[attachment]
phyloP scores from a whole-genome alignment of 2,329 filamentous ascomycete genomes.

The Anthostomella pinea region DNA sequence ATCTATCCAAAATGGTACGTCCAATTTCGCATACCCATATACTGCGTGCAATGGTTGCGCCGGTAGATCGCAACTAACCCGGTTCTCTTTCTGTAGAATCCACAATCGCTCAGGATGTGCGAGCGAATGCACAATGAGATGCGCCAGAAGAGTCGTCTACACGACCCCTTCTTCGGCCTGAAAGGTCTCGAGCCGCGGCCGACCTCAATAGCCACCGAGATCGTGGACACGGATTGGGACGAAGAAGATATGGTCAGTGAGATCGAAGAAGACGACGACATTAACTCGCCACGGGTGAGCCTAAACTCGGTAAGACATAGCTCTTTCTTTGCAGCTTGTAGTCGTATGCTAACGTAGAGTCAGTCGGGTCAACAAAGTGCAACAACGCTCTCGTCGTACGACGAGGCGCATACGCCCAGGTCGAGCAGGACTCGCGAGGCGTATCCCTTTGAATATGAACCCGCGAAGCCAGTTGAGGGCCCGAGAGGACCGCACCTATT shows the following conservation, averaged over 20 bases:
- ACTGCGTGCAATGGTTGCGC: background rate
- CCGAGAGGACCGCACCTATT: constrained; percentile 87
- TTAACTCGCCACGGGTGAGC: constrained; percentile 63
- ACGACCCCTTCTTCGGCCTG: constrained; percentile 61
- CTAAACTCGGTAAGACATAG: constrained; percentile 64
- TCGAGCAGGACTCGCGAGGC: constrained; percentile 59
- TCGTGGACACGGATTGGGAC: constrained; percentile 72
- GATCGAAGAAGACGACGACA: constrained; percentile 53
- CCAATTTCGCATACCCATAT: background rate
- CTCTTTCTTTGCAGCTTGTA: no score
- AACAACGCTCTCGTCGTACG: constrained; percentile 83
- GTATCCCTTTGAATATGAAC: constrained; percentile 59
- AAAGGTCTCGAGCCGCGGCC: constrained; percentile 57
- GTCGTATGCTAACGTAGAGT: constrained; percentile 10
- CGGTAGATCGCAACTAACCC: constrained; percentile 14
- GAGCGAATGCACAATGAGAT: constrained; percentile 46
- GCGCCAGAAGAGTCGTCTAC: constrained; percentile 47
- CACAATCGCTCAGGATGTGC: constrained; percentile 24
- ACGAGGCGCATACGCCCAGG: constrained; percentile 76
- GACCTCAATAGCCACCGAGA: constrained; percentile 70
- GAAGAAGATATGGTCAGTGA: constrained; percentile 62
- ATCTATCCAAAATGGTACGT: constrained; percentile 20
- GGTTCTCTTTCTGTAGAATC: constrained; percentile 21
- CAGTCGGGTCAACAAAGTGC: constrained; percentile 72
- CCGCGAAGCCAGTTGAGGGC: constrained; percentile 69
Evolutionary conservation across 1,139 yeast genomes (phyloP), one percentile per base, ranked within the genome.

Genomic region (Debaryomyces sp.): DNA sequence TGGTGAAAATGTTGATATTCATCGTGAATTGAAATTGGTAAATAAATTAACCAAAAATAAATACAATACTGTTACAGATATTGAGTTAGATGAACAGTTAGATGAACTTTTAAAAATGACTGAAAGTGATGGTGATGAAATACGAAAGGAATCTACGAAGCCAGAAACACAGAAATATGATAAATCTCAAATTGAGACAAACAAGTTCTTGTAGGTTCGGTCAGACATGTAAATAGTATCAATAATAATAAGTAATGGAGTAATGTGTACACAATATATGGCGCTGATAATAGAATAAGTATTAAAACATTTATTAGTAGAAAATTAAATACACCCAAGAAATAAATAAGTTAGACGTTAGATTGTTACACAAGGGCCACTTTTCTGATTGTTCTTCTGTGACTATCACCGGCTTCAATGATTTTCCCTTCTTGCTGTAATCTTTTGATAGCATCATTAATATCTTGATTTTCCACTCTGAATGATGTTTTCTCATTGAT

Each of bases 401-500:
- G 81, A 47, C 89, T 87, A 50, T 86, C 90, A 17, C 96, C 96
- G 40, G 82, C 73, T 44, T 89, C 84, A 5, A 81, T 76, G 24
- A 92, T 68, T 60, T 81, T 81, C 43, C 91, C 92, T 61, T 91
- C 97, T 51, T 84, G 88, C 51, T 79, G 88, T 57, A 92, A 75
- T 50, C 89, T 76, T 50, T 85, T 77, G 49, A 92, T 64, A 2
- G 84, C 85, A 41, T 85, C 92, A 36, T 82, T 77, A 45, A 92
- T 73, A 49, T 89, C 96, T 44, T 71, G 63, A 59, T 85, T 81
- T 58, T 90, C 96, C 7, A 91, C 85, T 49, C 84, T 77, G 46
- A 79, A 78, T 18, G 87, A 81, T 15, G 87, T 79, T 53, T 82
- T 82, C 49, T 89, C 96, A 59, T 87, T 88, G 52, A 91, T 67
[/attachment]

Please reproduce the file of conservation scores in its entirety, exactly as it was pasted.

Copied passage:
phyloP scores from a whole-genome alignment of 2,329 filamentous ascomycete genomes.

The Anthostomella pinea region DNA sequence ATCTATCCAAAATGGTACGTCCAATTTCGCATACCCATATACTGCGTGCAATGGTTGCGCCGGTAGATCGCAACTAACCCGGTTCTCTTTCTGTAGAATCCACAATCGCTCAGGATGTGCGAGCGAATGCACAATGAGATGCGCCAGAAGAGTCGTCTACACGACCCCTTCTTCGGCCTGAAAGGTCTCGAGCCGCGGCCGACCTCAATAGCCACCGAGATCGTGGACACGGATTGGGACGAAGAAGATATGGTCAGTGAGATCGAAGAAGACGACGACATTAACTCGCCACGGGTGAGCCTAAACTCGGTAAGACATAGCTCTTTCTTTGCAGCTTGTAGTCGTATGCTAACGTAGAGTCAGTCGGGTCAACAAAGTGCAACAACGCTCTCGTCGTACGACGAGGCGCATACGCCCAGGTCGAGCAGGACTCGCGAGGCGTATCCCTTTGAATATGAACCCGCGAAGCCAGTTGAGGGCCCGAGAGGACCGCACCTATT shows the following conservation, averaged over 20 bases:
- ACTGCGTGCAATGGTTGCGC: background rate
- CCGAGAGGACCGCACCTATT: constrained; percentile 87
- TTAACTCGCCACGGGTGAGC: constrained; percentile 63
- ACGACCCCTTCTTCGGCCTG: constrained; percentile 61
- CTAAACTCGGTAAGACATAG: constrained; percentile 64
- TCGAGCAGGACTCGCGAGGC: constrained; percentile 59
- TCGTGGACACGGATTGGGAC: constrained; percentile 72
- GATCGAAGAAGACGACGACA: constrained; percentile 53
- CCAATTTCGCATACCCATAT: background rate
- CTCTTTCTTTGCAGCTTGTA: no score
- AACAACGCTCTCGTCGTACG: constrained; percentile 83
- GTATCCCTTTGAATATGAAC: constrained; percentile 59
- AAAGGTCTCGAGCCGCGGCC: constrained; percentile 57
- GTCGTATGCTAACGTAGAGT: constrained; percentile 10
- CGGTAGATCGCAACTAACCC: constrained; percentile 14
- GAGCGAATGCACAATGAGAT: constrained; percentile 46
- GCGCCAGAAGAGTCGTCTAC: constrained; percentile 47
- CACAATCGCTCAGGATGTGC: constrained; percentile 24
- ACGAGGCGCATACGCCCAGG: constrained; percentile 76
- GACCTCAATAGCCACCGAGA: constrained; percentile 70
- GAAGAAGATATGGTCAGTGA: constrained; percentile 62
- ATCTATCCAAAATGGTACGT: constrained; percentile 20
- GGTTCTCTTTCTGTAGAATC: constrained; percentile 21
- CAGTCGGGTCAACAAAGTGC: constrained; percentile 72
- CCGCGAAGCCAGTTGAGGGC: constrained; percentile 69
Evolutionary conservation across 1,139 yeast genomes (phyloP), one percentile per base, ranked within the genome.

Genomic region (Debaryomyces sp.): DNA sequence TGGTGAAAATGTTGATATTCATCGTGAATTGAAATTGGTAAATAAATTAACCAAAAATAAATACAATACTGTTACAGATATTGAGTTAGATGAACAGTTAGATGAACTTTTAAAAATGACTGAAAGTGATGGTGATGAAATACGAAAGGAATCTACGAAGCCAGAAACACAGAAATATGATAAATCTCAAATTGAGACAAACAAGTTCTTGTAGGTTCGGTCAGACATGTAAATAGTATCAATAATAATAAGTAATGGAGTAATGTGTACACAATATATGGCGCTGATAATAGAATAAGTATTAAAACATTTATTAGTAGAAAATTAAATACACCCAAGAAATAAATAAGTTAGACGTTAGATTGTTACACAAGGGCCACTTTTCTGATTGTTCTTCTGTGACTATCACCGGCTTCAATGATTTTCCCTTCTTGCTGTAATCTTTTGATAGCATCATTAATATCTTGATTTTCCACTCTGAATGATGTTTTCTCATTGAT

Each of bases 401-500:
- G 81, A 47, C 89, T 87, A 50, T 86, C 90, A 17, C 96, C 96
- G 40, G 82, C 73, T 44, T 89, C 84, A 5, A 81, T 76, G 24
- A 92, T 68, T 60, T 81, T 81, C 43, C 91, C 92, T 61, T 91
- C 97, T 51, T 84, G 88, C 51, T 79, G 88, T 57, A 92, A 75
- T 50, C 89, T 76, T 50, T 85, T 77, G 49, A 92, T 64, A 2
- G 84, C 85, A 41, T 85, C 92, A 36, T 82, T 77, A 45, A 92
- T 73, A 49, T 89, C 96, T 44, T 71, G 63, A 59, T 85, T 81
- T 58, T 90, C 96, C 7, A 91, C 85, T 49, C 84, T 77, G 46
- A 79, A 78, T 18, G 87, A 81, T 15, G 87, T 79, T 53, T 82
- T 82, C 49, T 89, C 96, A 59, T 87, T 88, G 52, A 91, T 67